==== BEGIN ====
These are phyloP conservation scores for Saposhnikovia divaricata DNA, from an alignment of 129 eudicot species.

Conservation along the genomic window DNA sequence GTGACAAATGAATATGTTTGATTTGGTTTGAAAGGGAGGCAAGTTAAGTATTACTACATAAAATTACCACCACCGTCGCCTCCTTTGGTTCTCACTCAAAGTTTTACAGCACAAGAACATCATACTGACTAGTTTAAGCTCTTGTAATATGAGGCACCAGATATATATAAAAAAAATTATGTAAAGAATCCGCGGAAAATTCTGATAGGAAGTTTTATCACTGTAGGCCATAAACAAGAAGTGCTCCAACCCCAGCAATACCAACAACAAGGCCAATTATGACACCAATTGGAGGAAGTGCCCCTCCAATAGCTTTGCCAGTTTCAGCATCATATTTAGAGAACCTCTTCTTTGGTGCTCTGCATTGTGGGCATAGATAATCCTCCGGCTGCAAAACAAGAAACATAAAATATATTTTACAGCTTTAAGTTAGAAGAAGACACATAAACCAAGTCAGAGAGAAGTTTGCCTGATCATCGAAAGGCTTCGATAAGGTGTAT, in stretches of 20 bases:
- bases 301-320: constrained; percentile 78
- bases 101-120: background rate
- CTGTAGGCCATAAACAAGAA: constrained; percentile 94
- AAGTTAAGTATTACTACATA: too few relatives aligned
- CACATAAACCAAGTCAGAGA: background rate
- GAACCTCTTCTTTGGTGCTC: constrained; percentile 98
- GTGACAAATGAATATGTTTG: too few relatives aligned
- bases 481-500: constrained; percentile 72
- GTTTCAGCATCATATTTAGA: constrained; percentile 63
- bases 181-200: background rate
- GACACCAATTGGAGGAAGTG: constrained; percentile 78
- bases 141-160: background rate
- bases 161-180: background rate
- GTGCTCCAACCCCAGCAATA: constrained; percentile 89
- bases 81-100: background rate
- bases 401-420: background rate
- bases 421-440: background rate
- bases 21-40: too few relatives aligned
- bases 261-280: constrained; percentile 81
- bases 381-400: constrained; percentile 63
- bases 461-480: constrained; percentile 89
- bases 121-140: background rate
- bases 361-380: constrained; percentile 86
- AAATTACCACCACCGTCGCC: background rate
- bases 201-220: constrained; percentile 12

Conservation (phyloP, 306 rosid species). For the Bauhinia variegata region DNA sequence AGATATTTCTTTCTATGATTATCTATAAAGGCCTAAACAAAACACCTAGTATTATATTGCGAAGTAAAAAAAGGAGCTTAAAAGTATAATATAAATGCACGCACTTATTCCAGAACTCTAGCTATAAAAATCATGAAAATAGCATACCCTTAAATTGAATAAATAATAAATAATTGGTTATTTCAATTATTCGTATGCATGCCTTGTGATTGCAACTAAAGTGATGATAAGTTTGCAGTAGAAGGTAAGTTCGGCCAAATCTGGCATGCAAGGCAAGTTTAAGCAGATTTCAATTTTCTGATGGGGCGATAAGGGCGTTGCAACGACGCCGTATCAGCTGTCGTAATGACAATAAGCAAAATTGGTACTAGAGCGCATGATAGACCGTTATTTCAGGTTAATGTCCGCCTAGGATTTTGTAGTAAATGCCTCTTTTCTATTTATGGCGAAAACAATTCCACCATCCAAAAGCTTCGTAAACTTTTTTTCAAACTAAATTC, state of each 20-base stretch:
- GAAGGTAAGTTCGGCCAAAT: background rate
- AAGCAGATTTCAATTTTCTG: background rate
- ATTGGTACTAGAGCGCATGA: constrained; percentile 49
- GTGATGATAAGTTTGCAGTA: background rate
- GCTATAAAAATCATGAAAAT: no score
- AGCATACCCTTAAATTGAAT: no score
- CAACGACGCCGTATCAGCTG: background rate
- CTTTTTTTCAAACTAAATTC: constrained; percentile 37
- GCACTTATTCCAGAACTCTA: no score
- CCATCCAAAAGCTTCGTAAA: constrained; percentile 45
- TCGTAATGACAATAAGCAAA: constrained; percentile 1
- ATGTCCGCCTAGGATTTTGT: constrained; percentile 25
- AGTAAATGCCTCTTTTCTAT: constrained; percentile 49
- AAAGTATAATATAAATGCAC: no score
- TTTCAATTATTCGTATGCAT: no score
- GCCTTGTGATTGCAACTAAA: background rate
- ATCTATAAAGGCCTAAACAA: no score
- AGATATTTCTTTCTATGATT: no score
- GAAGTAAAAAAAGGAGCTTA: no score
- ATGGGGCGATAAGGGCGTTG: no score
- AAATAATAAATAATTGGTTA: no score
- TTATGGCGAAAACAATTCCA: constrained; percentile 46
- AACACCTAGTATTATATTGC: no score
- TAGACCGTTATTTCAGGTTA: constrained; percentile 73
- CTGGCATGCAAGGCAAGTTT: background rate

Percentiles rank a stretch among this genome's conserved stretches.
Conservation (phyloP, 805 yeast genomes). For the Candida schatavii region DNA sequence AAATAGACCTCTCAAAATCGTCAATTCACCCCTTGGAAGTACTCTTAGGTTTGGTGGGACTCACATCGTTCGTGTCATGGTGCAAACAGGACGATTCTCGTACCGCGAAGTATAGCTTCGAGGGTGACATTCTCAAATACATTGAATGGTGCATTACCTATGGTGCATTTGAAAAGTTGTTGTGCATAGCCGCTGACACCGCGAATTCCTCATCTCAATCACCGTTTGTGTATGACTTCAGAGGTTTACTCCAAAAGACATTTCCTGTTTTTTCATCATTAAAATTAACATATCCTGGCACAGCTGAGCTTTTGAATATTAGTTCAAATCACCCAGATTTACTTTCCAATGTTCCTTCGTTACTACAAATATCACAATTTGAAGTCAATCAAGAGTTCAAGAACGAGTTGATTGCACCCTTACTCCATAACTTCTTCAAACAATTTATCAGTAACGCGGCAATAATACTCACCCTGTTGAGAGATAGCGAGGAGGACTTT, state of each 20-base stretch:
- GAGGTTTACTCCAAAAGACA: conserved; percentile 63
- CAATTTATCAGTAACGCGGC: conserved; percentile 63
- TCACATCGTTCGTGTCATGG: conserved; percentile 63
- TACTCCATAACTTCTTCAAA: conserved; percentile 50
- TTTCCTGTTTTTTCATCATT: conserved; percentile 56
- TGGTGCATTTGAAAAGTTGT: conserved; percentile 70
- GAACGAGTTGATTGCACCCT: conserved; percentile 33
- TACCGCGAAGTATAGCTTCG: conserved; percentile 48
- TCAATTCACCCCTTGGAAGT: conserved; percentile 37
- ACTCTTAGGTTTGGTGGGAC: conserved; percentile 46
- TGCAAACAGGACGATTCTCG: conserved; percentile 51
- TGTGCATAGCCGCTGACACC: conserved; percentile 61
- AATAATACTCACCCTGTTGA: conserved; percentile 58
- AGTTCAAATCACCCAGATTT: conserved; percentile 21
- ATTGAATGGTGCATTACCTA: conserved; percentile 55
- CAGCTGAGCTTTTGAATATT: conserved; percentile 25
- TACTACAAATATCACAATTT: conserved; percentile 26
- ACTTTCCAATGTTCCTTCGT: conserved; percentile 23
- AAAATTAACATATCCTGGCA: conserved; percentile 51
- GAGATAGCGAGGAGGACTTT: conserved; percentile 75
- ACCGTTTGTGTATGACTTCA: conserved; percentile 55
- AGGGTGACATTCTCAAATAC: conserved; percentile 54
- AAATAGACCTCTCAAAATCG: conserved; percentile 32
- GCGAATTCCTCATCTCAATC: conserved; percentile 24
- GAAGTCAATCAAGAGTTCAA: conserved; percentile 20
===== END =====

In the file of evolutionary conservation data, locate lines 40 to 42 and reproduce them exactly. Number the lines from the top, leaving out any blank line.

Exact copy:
- ATGTCCGCCTAGGATTTTGT: constrained; percentile 25
- AGTAAATGCCTCTTTTCTAT: constrained; percentile 49
- AAAGTATAATATAAATGCAC: no score